By Adrian Ekins-Daukes
These include machinery, construction materials, electric and gas appliances, cosmetics and toys to name but a few. The CE mark indicates that the product concerned conforms with specified EU safety, health and environmental protection requirements. This is assessed beforehand, normally by the manufacturer who is also responsible for applying the CE mark and drawing up supporting documents. The product is then acceptable across the EU as proof of compliance with all requirements, without need for further delays or inspections. Our Brexiteer government could have negotiated an agreement guaranteeing equivalence on the CE marking requirements; this would have enabled to enable UK/EU trade to continue to flow as freely as before. However, either through ignorance or ideological bigotry our negotiators rejected equivalence and chose to create a copycat system of our own, UKCA. This involves additional bureaucracy, lays heavy costs on our industry to no advantage to anyone.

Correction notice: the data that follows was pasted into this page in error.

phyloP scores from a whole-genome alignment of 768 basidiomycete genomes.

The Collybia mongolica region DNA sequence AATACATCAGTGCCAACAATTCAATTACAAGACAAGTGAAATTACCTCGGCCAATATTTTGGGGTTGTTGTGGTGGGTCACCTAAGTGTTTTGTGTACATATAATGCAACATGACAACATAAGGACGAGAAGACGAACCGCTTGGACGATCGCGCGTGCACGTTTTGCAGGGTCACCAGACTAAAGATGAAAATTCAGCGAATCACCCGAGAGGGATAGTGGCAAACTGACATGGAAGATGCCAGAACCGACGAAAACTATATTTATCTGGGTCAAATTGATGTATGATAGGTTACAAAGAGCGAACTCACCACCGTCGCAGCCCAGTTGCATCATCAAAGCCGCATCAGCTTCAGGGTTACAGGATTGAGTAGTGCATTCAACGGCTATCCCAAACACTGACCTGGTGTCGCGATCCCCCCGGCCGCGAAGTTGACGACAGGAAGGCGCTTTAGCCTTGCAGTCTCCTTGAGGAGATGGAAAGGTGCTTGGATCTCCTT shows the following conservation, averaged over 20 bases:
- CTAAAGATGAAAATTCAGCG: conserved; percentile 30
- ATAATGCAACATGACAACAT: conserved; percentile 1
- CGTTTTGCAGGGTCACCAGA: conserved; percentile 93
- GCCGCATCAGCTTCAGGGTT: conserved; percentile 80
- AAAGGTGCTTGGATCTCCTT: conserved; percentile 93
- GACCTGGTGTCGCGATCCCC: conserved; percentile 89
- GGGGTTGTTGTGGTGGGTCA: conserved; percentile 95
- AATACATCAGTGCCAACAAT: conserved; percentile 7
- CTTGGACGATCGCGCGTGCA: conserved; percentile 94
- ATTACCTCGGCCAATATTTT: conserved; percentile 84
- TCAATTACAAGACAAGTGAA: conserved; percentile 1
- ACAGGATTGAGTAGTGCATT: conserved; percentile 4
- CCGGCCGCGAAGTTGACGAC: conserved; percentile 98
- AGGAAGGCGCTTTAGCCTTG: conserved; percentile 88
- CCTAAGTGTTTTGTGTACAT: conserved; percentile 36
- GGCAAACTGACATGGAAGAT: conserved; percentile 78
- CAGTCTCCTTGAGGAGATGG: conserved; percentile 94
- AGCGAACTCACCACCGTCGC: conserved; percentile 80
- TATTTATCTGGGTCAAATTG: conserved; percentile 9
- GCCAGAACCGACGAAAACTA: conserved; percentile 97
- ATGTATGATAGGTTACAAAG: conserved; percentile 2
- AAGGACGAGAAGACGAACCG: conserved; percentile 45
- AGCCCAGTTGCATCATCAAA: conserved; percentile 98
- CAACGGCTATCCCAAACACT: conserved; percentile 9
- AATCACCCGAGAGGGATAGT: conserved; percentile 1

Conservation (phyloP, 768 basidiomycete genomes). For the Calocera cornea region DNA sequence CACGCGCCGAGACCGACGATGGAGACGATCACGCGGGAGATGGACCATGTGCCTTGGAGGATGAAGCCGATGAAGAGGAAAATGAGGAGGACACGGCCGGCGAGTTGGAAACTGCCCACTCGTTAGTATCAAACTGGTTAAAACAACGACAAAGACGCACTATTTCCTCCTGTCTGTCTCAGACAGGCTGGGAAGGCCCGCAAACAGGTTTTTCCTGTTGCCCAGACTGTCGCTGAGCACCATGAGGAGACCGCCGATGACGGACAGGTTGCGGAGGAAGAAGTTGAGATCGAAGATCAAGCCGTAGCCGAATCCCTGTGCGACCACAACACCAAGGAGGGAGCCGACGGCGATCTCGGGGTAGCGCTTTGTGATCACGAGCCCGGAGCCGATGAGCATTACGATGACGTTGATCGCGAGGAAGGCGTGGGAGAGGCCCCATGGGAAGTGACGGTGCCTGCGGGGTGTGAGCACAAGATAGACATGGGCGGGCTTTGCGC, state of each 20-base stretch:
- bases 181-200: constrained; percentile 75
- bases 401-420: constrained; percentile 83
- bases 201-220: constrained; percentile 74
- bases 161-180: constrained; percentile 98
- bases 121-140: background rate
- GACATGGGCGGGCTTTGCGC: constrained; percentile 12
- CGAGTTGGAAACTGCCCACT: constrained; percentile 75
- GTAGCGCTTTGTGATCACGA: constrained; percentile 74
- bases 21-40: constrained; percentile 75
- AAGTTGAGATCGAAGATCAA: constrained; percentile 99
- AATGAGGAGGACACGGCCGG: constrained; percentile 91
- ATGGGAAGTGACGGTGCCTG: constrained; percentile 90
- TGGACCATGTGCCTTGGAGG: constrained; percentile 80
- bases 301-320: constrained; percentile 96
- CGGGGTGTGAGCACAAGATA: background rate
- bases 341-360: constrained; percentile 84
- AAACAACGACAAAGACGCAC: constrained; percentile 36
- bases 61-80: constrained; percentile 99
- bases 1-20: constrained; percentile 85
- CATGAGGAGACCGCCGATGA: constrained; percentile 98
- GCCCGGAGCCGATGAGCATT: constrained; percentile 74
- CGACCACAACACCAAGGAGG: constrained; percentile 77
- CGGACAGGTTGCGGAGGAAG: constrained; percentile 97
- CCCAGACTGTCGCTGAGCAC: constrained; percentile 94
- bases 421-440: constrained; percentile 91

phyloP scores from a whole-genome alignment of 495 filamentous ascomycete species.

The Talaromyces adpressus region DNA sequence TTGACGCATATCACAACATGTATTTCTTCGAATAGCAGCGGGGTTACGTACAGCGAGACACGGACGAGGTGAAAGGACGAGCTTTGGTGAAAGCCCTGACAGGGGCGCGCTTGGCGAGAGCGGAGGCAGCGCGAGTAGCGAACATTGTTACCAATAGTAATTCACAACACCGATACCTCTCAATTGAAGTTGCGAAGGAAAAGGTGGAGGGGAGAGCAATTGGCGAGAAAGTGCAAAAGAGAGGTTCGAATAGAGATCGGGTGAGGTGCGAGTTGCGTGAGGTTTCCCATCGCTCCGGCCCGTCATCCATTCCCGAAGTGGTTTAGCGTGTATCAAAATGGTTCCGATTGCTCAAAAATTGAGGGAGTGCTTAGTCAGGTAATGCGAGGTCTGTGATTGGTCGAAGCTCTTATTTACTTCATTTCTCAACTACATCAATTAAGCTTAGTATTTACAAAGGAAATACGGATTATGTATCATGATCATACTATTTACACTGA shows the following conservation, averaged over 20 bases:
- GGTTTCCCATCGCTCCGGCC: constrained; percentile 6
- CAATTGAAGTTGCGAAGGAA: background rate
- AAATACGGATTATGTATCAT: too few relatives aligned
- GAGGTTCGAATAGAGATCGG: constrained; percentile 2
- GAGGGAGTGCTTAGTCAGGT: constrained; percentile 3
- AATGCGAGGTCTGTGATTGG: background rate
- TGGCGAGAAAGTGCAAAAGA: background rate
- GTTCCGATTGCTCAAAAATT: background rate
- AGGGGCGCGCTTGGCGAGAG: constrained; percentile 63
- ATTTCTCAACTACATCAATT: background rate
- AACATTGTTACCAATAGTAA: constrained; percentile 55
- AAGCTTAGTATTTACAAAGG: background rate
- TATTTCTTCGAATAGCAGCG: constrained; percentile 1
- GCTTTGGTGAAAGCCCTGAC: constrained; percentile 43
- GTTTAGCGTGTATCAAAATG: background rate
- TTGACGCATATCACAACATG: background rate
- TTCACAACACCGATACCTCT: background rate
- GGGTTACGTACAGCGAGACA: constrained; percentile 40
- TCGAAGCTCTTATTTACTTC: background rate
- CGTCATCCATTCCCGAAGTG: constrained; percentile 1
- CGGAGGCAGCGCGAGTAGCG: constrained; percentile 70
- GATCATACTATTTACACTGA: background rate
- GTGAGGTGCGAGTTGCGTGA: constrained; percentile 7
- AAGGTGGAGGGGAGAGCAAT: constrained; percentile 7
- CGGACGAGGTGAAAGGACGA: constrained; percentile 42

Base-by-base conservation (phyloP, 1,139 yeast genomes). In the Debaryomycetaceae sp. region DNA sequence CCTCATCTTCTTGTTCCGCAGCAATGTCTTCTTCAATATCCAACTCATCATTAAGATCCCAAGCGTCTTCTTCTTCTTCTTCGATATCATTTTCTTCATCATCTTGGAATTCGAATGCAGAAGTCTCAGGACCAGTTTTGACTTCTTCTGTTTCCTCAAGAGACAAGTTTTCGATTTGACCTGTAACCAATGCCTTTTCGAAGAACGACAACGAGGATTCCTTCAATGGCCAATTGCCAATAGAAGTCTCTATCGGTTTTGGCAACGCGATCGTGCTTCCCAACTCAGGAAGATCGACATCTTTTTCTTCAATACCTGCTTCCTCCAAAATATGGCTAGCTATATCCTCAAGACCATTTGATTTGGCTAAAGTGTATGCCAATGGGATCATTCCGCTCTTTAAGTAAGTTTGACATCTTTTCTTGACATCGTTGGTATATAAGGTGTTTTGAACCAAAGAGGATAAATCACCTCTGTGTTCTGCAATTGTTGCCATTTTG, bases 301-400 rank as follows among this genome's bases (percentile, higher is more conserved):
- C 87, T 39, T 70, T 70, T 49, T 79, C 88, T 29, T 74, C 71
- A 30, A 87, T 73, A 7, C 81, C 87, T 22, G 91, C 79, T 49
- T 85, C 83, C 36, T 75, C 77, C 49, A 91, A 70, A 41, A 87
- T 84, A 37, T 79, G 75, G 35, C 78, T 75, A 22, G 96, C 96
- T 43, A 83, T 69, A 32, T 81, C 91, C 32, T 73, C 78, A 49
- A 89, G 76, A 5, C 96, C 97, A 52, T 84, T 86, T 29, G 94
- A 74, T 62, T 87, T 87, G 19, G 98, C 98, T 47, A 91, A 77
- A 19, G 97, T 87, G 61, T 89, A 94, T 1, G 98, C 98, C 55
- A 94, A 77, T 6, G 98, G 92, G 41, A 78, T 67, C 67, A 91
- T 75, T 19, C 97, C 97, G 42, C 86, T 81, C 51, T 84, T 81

Far from being, as Brexiteers claim, that we are finally free of EU red tape, they have doubled red tape for any company that manufactures products for both the UK and the EU markets.
Well said, Adrian.
The link in here talks to extending the current CE mark requirements in UK law in relation to medical equipment, such as pacemakers, IV infusion pumps, etc.
Where is the value in all this unnecessary upheaval?
I’m off to meet Adrian on Friday Greg. I will say hi